Charlotte and Mecklenburg County, N.C., spent millions on municipal communications systems, and now the city-county government wants those funds back from local operator Time Warner Cable.
In a suit filed in the General Court of Justice, District Court Division in Charlotte, the locality asserts it had to buy services and build some infrastructure because Time Warner and its predecessor, Vision Cable of North Carolina Inc., failed to live up to the institutional-network requirements in its cable franchise.
Local Time Warner executives branded the suit, filed June 24, as “frivolous” and “delusional.” The court action is “an obvious public-relations ploy to blackmail us into giving the county something it clearly isn’t entitled to,” said Charlotte Division president David Auger in a statement. “Frankly, we’re appalled that the county is spending millions of taxpayer dollars on such spurious tactics.”
Doris Boris, cable communications administrator for the city-county government, said regulators have been negotiating with Time Warner since 1995, trying to get the operator to provide an I-net that meets the franchise requirement to provide upstream and downstream transmission of high- and low-speed data; interactive video and audio; and closed-circuit information delivery on dedicated channels.
The suit asks the court to compel Time Warner to perform on its obligation to provide four upstream and five downstream channels for exclusive county use. It also seeks an order to build out the I-net or pay damages equal to the construction cost, plus interest from the date of the breach.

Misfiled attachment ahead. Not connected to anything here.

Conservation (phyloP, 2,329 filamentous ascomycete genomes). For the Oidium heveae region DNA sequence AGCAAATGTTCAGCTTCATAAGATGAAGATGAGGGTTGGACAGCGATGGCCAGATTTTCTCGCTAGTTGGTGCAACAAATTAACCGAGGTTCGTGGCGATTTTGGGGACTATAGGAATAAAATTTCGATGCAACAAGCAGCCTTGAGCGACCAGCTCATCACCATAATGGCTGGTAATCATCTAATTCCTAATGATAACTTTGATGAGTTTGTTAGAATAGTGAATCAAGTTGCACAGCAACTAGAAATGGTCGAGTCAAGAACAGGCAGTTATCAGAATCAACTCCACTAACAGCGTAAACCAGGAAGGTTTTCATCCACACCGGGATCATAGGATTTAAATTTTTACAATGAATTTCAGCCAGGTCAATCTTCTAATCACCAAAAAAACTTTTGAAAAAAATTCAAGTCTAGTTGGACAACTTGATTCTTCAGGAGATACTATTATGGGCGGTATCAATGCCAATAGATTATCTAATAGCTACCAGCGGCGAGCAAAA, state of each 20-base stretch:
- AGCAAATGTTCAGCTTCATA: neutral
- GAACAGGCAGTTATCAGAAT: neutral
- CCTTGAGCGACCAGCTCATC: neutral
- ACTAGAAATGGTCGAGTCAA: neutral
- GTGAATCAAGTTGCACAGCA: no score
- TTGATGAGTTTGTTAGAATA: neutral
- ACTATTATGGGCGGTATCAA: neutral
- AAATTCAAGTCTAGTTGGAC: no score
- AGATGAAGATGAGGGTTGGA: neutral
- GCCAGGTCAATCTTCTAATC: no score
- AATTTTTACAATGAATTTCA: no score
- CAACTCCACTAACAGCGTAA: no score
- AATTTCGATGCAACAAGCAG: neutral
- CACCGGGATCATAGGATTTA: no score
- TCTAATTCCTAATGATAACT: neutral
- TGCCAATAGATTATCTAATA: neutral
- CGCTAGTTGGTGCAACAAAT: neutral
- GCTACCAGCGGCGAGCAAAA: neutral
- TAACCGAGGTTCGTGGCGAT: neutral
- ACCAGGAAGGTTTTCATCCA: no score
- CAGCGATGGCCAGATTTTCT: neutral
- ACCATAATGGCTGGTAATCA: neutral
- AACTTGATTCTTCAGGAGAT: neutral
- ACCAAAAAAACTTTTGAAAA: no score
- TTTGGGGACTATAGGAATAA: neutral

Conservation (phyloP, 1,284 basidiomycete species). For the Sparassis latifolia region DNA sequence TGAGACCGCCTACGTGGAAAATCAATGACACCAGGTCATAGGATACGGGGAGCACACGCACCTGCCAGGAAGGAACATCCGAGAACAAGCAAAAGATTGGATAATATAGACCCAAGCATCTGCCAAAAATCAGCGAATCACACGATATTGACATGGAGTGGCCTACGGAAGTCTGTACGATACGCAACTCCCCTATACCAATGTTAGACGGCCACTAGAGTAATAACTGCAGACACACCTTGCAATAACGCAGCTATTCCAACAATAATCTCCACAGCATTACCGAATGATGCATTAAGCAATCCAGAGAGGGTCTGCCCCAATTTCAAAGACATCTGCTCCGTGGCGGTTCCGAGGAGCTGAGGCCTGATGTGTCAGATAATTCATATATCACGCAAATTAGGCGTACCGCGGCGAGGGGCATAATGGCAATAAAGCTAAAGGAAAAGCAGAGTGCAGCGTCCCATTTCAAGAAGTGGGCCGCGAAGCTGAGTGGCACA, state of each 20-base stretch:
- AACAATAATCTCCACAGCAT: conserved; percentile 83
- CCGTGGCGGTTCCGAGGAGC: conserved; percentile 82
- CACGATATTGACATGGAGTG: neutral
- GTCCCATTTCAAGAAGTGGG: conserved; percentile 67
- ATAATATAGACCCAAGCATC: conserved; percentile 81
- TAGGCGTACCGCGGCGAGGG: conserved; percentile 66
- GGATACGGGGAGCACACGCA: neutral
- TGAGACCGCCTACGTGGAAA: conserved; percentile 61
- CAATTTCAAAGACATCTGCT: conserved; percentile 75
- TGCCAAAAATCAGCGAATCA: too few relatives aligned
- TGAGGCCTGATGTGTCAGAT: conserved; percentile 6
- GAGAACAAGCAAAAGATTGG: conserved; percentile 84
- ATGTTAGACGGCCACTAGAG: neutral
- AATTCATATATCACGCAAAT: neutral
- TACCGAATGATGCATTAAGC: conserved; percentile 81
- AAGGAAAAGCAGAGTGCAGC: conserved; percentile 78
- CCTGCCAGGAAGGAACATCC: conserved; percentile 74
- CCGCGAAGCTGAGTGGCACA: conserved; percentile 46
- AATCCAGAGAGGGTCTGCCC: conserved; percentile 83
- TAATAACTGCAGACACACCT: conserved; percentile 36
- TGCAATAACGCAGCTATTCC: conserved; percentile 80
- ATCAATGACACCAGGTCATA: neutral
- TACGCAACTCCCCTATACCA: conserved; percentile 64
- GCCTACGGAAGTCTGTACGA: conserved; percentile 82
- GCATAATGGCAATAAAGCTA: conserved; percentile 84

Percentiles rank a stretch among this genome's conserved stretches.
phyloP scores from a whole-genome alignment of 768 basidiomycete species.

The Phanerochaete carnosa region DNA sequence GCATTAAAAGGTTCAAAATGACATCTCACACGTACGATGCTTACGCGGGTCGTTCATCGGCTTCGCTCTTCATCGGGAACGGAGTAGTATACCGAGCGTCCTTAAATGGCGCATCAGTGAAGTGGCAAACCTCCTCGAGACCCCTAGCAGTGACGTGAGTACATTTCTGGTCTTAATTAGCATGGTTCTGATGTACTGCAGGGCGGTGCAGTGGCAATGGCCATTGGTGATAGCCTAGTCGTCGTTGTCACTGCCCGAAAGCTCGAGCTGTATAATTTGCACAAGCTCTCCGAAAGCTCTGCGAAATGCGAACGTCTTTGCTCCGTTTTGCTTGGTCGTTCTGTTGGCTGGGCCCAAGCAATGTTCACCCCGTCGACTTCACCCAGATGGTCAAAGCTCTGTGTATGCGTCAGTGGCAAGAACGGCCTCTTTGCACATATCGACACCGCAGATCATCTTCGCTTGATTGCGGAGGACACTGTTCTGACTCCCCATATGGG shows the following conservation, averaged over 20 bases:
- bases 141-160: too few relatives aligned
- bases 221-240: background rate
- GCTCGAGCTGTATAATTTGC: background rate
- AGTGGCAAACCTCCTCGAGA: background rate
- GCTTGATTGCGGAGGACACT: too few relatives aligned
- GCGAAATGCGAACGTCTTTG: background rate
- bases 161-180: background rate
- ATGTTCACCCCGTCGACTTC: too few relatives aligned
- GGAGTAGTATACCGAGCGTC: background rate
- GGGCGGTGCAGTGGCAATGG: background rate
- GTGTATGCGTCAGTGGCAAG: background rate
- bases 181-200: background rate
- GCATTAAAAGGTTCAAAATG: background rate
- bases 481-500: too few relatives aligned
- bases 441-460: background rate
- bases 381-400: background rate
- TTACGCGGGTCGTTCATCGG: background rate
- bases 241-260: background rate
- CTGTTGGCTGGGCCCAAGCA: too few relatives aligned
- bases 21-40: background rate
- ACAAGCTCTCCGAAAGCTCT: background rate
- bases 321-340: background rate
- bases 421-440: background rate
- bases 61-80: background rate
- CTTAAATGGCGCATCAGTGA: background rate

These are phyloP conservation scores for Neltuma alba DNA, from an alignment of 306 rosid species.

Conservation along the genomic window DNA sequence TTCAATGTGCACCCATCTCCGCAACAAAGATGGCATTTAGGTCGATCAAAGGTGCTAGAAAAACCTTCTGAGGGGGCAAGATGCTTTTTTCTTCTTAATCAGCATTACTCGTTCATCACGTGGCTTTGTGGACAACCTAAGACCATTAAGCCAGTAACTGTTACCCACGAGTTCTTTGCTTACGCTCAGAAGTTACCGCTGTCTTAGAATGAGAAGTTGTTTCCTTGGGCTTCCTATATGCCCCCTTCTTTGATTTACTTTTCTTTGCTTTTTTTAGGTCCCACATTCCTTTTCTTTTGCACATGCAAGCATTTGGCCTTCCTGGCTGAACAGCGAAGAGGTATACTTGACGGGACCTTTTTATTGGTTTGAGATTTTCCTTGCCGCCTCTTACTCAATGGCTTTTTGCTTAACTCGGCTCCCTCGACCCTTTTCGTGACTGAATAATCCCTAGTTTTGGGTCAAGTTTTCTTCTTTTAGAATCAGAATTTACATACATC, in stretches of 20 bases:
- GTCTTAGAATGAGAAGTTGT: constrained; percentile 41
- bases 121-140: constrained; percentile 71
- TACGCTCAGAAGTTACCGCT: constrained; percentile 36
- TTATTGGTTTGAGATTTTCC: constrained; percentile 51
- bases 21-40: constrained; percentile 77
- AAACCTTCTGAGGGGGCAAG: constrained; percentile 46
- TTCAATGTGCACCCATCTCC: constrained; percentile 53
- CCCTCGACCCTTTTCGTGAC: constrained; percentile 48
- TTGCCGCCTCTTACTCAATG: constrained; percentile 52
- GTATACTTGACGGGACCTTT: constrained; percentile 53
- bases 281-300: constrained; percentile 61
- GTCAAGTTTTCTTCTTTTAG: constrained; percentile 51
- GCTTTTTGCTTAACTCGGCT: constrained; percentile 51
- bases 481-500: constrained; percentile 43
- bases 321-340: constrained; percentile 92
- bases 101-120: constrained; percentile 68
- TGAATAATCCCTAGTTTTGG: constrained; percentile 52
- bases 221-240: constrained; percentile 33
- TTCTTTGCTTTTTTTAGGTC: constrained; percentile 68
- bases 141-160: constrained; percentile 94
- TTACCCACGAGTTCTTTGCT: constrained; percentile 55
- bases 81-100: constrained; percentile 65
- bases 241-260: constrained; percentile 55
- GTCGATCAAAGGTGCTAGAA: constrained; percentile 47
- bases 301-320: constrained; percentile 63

The suit notes that Vision originally won the regional franchise based on its unique I-net offer. Time Warner has been working under a franchise extension since 1997. Last December, county authorities tentatively denied a new pact, claiming the operator was in material breach of contract because it has not built the I-net.
Other violations cited: Time Warner’s use of its plant in the county right-of-way for delivery of products other than cable, without compensation; and demands that the county insert language into a refranchise document mandating that no competitors shall obtain a franchise at terms not “more or less burdensome” than those applied to Time Warner.
Use of that phrase would impede the region’s ability to lure competitors, regulators said.
Charlotte-Mecklenburg County also claims Time Warner has misappropriated capacity on the cable system that should have been reserved exclusively for county use. In his statement, Auger said a $20 million dedicated fiber network for municipal use was not part of the company’s commitment to the county.
Time Warner agreed in the franchise to provide a managed solution, through which municipal data traffic travels securely on Time Warner’s plant, Auger said. A managed solution can be adapted easily as technology and needs change, he said, adding that such a system is used successfully by Fortune 500 companies, banks and other government entities, including several in the Charlotte region.
“We believe we will win this case in any forum and look forward to getting the real facts out into the open,” he said.